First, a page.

Is It Ignorance? Is It Racism? Both?
The Kentucky House of Representatives voted 77-13 to send HB14/SB17/RS75, the “Blue Lives Matter” bill to the senate on Feb 13. You can read the text of the law here in PDF. It stinks. You can watch our representatives speaking their minds on the House floor here at KET. It was Rep. Kevin Bratcher (R) that proposed the law, modeled after a recent one enacted in Louisiana.
I had never attended a legislative session before, and I have a feeling there was more passion and interest in this one than is typical. Many of our Kentucky legislators spoke eloquently against the bill, and I praise them: legislators like Attica Scott (D), Darryl Owens (D), and Joni Jenkins (D).
It passed overwhelmingly despite moving remarks of legislators like Rep. George Brown, Jr., who spoke about the harassment he’d experienced directly at the hands of law enforcement.
Rep. Diane St. Onge (R) of Northern Kentucky’s district 63 gave a particularly tone-deaf explanation on the house floor for why she had voted for the bill after hearing many arguments against the bill. I now rebut her for educational and entertainment purposes. Her remarks are in bold.
“I voted in strong support of this measure. I think it is a very, very important measure as many of us, most of us, if not all of us in here strongly support the first responders that are listed here. Period.”
Here, there was a sort of accusation in her voice. For all the talk of this simply being a bill that supports first responders, there was a white reflexive defensiveness in the way she addressed this as if to say, “Whoa, whoa, this is all getting pretty ridiculous.” It was just way too much to ask that she have to hear about racism before doing something racist, and she wanted everyone to know how annoying it was.
Is her perception simply so limited as to not get that when a bill is colloquially known as the “Blue Lives Matter” bill, it’s by definition an insult to Black Lives Matter? That people are dying without justice and Bratcher and most of the Kentucky House of Representative’s answer to that is to legislate that attacks on police should be labeled and prosecuted as hate crimes?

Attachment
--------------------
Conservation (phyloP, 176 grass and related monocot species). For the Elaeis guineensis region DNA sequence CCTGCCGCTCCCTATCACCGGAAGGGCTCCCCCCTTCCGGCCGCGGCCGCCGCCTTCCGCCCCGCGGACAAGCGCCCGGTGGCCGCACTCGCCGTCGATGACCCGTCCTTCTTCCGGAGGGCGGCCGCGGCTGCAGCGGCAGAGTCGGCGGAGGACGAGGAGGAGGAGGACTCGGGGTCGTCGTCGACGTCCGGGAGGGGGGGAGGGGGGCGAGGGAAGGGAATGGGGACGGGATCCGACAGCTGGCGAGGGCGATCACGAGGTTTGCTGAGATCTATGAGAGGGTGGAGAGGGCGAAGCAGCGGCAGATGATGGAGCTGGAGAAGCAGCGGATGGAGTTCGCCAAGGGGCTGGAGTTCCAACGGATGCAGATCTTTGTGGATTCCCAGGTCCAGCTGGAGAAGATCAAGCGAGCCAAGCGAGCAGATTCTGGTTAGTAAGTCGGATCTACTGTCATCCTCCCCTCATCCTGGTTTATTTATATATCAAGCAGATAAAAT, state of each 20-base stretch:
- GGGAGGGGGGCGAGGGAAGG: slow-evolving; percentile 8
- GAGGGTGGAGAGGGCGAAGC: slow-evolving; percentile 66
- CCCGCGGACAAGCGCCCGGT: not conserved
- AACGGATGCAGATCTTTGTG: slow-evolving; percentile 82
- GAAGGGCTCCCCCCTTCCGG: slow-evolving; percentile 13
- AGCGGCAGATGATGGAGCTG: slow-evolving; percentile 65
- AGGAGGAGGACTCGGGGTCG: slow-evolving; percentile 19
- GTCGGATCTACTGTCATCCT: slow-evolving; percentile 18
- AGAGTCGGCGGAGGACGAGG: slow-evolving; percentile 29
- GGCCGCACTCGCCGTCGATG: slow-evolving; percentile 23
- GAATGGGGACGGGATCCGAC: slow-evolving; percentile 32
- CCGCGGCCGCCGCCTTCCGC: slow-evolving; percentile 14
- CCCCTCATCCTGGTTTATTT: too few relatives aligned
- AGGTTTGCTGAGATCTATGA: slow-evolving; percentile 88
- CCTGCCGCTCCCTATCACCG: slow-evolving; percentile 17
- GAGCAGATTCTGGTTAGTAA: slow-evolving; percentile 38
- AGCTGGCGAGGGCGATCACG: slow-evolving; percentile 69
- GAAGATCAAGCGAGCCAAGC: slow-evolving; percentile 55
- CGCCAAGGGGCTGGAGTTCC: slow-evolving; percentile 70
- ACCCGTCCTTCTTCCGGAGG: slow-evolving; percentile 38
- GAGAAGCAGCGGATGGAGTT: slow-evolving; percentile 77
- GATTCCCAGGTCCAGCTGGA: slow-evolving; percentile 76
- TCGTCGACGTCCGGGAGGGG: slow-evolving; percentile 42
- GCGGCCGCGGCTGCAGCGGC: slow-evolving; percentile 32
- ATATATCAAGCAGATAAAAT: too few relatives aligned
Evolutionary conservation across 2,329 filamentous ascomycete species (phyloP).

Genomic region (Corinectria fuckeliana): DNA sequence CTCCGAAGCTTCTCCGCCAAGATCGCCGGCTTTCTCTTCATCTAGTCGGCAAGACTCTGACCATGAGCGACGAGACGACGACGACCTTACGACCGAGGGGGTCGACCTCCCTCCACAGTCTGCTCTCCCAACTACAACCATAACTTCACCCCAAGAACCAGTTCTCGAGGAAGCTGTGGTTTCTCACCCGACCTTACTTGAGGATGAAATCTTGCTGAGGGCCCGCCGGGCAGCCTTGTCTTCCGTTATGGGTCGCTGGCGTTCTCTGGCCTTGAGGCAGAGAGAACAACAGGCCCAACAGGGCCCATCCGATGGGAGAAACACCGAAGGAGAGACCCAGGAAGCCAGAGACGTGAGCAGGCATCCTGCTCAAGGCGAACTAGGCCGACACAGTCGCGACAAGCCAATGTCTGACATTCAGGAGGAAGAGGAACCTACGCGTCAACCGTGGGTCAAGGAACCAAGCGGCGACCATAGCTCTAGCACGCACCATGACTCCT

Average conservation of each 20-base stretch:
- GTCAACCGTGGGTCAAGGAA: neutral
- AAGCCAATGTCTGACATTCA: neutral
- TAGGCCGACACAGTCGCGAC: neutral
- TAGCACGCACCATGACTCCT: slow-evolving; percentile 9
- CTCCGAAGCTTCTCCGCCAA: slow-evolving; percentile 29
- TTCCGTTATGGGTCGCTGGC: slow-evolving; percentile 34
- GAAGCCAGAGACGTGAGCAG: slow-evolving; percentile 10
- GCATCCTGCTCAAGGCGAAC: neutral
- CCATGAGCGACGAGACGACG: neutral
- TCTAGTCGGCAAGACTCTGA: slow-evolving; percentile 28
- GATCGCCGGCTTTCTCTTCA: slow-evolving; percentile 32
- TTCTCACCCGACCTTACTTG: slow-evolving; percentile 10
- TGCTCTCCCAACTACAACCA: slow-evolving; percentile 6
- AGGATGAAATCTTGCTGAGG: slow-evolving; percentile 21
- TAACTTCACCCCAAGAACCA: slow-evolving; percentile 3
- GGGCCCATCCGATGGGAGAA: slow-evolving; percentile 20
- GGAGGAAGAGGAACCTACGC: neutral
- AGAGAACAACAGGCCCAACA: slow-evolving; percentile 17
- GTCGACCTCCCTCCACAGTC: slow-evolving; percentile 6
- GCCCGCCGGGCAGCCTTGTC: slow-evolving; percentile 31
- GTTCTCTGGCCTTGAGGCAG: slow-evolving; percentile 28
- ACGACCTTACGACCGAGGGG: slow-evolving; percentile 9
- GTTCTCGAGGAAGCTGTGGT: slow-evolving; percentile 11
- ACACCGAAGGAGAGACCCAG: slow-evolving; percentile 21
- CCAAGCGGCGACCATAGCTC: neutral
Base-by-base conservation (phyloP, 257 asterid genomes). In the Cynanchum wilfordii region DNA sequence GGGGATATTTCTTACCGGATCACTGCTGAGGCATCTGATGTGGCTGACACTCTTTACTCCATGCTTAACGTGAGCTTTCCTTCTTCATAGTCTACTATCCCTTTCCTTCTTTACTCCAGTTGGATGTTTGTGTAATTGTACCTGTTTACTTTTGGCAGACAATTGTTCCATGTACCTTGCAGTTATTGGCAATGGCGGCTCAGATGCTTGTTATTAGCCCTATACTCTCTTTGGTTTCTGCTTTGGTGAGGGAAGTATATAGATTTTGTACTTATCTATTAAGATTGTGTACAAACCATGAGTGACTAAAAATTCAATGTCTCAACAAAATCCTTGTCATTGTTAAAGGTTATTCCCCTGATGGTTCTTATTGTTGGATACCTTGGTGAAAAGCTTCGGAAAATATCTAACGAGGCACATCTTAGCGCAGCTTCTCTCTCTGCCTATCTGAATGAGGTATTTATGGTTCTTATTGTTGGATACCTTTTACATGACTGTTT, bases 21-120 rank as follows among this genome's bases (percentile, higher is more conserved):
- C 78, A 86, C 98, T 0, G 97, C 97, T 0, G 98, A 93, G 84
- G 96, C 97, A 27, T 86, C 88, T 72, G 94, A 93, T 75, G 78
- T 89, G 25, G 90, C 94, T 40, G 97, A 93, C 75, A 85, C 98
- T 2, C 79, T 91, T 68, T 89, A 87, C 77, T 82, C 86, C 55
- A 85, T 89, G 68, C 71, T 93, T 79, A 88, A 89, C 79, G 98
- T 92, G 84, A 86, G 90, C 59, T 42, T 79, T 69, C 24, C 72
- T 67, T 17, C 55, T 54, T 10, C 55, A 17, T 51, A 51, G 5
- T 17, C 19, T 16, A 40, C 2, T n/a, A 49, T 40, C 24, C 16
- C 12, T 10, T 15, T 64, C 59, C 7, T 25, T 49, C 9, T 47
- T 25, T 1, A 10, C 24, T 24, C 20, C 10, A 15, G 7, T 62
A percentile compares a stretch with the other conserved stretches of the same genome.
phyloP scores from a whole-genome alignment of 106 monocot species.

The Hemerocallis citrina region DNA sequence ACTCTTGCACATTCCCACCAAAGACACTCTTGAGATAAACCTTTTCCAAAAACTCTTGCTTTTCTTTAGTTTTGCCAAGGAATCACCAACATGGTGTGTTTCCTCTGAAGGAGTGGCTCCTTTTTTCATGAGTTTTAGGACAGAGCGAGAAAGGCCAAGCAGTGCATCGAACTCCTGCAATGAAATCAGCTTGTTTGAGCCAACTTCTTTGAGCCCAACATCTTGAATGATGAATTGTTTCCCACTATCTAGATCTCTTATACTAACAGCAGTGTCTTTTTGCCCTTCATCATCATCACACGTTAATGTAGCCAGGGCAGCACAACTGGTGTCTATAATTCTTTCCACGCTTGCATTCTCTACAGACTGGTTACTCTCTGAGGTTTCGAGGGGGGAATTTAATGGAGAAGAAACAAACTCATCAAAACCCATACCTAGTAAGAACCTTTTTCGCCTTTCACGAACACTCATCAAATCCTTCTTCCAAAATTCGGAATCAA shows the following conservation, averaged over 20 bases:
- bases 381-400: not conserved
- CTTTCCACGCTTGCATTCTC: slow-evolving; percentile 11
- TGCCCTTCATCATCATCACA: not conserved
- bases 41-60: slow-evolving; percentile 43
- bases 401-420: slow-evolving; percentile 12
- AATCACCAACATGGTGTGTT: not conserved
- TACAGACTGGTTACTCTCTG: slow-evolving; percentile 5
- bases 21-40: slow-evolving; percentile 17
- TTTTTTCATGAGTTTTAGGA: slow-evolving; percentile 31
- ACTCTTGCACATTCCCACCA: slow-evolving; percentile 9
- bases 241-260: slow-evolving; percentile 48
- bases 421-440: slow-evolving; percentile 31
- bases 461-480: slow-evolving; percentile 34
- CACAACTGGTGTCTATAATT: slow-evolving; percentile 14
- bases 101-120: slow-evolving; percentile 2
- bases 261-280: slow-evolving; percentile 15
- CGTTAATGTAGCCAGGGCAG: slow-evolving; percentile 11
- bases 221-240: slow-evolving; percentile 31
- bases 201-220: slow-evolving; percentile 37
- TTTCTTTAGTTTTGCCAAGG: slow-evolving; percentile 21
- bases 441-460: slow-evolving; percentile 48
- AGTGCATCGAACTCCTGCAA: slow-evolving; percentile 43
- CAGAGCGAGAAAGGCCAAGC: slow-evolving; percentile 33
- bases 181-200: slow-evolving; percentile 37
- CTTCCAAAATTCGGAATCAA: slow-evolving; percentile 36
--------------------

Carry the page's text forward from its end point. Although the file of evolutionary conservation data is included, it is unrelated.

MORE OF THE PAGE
Is she ignorant that The Civil Rights Act had to be implemented federally to attempt to stem the unceasing murder of Black people whose families saw no justice so that they had to continue living in fear of the terrorists who killed their loved one(s)?
Is it only ignorance that’s preventing her form seeing that it’s worrying how this very basic protection, inadequate as it is in many murders, especially those perpetrated by police, is going to be diluted to potentially include those very aggressors?
“It has nothing to do with supporting or not supporting a vote for Black Lives Matter. I would vote for Black Lives Matter. I would vote for blue lives matter, pink lives matter, yellow lives matter.”
Is Black Lives Matter a political party? Because I would vote for someone running under that ticket, but I sincerely doubt St. Onge would.
You have to know you can’t say “yellow life.” That’s racist as fuck.
What’s a pink life? Why is it that when we talk about considering Black people’s perspectives in the law that things have to go Fisher Price on everyone? One thing’s for sure. St. Onge needs to get back to basics.
“This, this has got to cease and it’s been alluded to by the gentleman from Hardin, the gentleman from Jefferson knows I supported him and continue to do so on Native Americans.”